Wood says Giant Tiger is rising to the challenge of heightened competition. “For us, it just emphasizes our need to continue to expand and integrate our offering into a digital world, and to incorporate some innovation into our stores and into the customer experience to ensure that they’re getting an easy, affordable, and simple but memorable experience.”
While the CEO admits Giant Tiger hasn’t historically been known for being on the cutting edge of innovation, the retailer has been upping its game in that area. The company opened a new high-tech, state-of-the-art distribution centre in Johnstown, Ont. in 2018. The 600,000-sq.-ft. facility features autonomous robots that can move up, down and across racks of inventory at speeds up to 40 km/hour. “We’ve got a significant amount of robotics there to support our distribution efforts to our stores to keep things moving as efficiently as possible, and to keep the stores—which have limited stockroom capacity—as in-stock as possible, with as frequent and complete deliveries as we can,” explains Wood.
And just this spring, the company opened a new flagship store on Walkley Road in Ottawa that was specifically designed with customer experience in mind. Features of this new prototype include “enticing” exterior window treatments that allow customers to get a better glimpse of the kinds of deals they can expect inside; new in-store wayfinding signage to make shopping easier; improved lighting features; a new branded online order pickup area to ease the pickup process; and improved customer messaging about both in-store and online offerings. This new flagship store will also serve as a “test environment” for any new customer-focused initiatives before they’re rolled out nationwide.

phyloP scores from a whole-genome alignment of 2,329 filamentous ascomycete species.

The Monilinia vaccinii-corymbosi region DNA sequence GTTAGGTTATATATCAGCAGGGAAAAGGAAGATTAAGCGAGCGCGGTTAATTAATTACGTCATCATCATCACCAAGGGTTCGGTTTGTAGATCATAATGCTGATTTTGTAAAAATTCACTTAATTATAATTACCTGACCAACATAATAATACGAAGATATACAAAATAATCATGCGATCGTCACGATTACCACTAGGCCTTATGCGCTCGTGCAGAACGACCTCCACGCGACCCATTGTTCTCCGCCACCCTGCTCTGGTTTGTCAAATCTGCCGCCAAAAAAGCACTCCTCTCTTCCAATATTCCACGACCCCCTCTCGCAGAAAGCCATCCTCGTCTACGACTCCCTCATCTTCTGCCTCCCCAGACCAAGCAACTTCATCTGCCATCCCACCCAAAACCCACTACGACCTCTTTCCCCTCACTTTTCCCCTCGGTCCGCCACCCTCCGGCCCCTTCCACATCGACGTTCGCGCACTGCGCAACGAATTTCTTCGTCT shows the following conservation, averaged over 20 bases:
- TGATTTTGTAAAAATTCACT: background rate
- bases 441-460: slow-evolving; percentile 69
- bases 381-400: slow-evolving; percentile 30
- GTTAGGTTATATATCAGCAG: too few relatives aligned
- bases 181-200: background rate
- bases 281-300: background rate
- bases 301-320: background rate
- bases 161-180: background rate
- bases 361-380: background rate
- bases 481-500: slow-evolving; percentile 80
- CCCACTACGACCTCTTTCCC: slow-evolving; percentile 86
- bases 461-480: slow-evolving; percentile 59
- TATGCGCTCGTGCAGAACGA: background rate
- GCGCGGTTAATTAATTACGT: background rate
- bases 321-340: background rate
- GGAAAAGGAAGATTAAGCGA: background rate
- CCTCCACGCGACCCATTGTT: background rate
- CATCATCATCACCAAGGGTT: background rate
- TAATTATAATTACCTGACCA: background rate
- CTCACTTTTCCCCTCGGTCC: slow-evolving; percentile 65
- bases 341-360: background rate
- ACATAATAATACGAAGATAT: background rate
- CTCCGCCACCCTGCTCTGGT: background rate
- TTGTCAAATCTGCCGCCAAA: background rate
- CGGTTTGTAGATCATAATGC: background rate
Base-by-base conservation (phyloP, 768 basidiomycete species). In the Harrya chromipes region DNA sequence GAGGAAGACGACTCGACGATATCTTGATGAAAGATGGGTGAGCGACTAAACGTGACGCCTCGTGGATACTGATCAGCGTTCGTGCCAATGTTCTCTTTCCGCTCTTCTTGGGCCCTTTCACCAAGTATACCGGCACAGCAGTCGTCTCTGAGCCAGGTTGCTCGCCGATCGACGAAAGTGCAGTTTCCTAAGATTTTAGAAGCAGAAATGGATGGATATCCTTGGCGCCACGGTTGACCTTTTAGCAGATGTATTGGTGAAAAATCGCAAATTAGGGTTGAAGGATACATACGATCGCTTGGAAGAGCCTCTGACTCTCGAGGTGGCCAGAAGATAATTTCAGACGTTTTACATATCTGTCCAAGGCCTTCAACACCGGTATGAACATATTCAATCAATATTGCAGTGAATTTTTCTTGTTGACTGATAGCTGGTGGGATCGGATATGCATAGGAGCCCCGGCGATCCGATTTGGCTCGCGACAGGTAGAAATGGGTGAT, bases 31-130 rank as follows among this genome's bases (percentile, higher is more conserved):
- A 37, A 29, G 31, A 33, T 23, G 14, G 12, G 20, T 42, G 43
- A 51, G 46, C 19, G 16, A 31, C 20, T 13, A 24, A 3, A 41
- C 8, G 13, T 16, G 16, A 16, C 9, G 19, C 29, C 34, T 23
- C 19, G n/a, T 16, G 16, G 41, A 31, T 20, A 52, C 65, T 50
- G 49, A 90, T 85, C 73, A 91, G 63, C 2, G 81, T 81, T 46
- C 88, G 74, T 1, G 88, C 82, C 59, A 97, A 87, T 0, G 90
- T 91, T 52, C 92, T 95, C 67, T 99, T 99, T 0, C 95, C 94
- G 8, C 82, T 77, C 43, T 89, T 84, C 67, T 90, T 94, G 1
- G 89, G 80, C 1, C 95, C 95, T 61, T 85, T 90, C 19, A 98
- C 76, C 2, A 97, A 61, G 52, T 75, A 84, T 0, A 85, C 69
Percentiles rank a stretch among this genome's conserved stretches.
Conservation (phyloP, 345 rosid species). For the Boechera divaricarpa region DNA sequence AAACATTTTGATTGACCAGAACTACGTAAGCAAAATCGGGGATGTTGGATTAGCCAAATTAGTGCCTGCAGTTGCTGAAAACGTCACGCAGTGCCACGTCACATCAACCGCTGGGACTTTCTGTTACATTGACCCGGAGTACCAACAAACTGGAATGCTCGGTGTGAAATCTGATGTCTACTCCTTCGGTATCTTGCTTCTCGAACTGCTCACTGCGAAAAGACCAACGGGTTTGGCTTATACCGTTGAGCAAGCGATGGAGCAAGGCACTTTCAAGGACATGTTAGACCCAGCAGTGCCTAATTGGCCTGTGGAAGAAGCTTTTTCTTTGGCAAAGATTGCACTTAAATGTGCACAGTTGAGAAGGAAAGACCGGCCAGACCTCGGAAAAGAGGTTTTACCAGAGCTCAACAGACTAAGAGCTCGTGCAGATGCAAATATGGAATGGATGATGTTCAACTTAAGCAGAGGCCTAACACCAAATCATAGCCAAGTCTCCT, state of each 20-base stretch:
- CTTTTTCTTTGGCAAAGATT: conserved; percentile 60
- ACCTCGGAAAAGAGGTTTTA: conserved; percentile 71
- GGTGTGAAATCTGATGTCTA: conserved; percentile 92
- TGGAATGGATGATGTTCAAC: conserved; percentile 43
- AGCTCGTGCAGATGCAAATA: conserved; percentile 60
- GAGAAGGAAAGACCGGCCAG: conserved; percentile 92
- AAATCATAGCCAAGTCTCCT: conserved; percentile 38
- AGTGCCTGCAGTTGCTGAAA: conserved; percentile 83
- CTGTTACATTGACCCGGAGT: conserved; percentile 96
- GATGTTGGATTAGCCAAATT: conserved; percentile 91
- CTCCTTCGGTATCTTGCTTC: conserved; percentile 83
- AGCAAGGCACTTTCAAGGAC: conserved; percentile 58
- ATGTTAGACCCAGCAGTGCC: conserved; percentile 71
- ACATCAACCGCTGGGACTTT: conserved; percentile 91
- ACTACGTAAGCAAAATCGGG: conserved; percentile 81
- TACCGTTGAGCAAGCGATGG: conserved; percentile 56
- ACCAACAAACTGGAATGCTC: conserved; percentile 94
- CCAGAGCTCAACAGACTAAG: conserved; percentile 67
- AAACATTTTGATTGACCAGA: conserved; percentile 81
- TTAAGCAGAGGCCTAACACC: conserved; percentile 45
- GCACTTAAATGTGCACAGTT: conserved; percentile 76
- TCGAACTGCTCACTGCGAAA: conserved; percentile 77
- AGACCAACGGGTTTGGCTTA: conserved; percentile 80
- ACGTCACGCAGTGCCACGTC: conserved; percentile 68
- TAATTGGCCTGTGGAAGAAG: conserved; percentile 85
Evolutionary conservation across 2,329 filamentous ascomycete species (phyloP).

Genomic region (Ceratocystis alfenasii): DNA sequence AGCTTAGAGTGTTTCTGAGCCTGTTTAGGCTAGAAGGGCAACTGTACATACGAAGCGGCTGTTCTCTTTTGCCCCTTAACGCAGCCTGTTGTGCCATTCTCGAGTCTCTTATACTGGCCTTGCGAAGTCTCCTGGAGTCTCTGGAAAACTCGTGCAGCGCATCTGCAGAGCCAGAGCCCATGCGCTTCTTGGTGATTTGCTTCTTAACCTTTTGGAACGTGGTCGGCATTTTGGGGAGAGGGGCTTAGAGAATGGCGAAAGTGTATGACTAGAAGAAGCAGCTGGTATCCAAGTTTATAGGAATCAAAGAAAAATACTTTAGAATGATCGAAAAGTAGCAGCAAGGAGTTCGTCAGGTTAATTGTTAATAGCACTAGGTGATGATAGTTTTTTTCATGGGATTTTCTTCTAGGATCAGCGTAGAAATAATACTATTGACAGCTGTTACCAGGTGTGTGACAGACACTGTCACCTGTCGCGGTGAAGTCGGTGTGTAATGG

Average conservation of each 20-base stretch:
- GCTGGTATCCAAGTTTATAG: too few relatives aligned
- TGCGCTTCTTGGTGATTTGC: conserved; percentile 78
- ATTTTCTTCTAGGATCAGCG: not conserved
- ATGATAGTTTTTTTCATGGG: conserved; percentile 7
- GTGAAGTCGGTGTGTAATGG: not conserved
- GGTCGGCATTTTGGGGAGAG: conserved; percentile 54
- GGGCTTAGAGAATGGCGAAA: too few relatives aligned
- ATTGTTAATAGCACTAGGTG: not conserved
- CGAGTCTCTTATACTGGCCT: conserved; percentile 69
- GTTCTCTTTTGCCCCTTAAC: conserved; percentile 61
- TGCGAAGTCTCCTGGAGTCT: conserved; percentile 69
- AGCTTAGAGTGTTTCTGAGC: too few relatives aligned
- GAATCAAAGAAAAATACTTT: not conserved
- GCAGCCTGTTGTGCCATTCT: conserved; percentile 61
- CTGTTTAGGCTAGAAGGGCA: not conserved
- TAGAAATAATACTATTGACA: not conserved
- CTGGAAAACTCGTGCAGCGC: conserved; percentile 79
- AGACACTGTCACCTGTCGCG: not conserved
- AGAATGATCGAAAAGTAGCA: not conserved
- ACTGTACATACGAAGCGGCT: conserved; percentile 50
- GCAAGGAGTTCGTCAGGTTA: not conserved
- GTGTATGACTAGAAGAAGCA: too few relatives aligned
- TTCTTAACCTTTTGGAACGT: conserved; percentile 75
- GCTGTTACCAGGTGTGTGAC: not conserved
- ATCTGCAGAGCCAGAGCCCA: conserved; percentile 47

As Giant Tiger prepares to mark its 60th anniversary this year, Wood says he is proud of where the brand has been and where it’s headed. “We’re really excited about passing that milestone, and we wouldn’t be there if we weren’t continuing to listen and respond to our customers and provide them with great experiences and great products at outstanding value every day,” he says. “We don’t take our role in our customers’ lives for granted. We like to stay engaged with them and with our communities, and we’re looking forward to lots of continued opportunities to do so for many years to come.”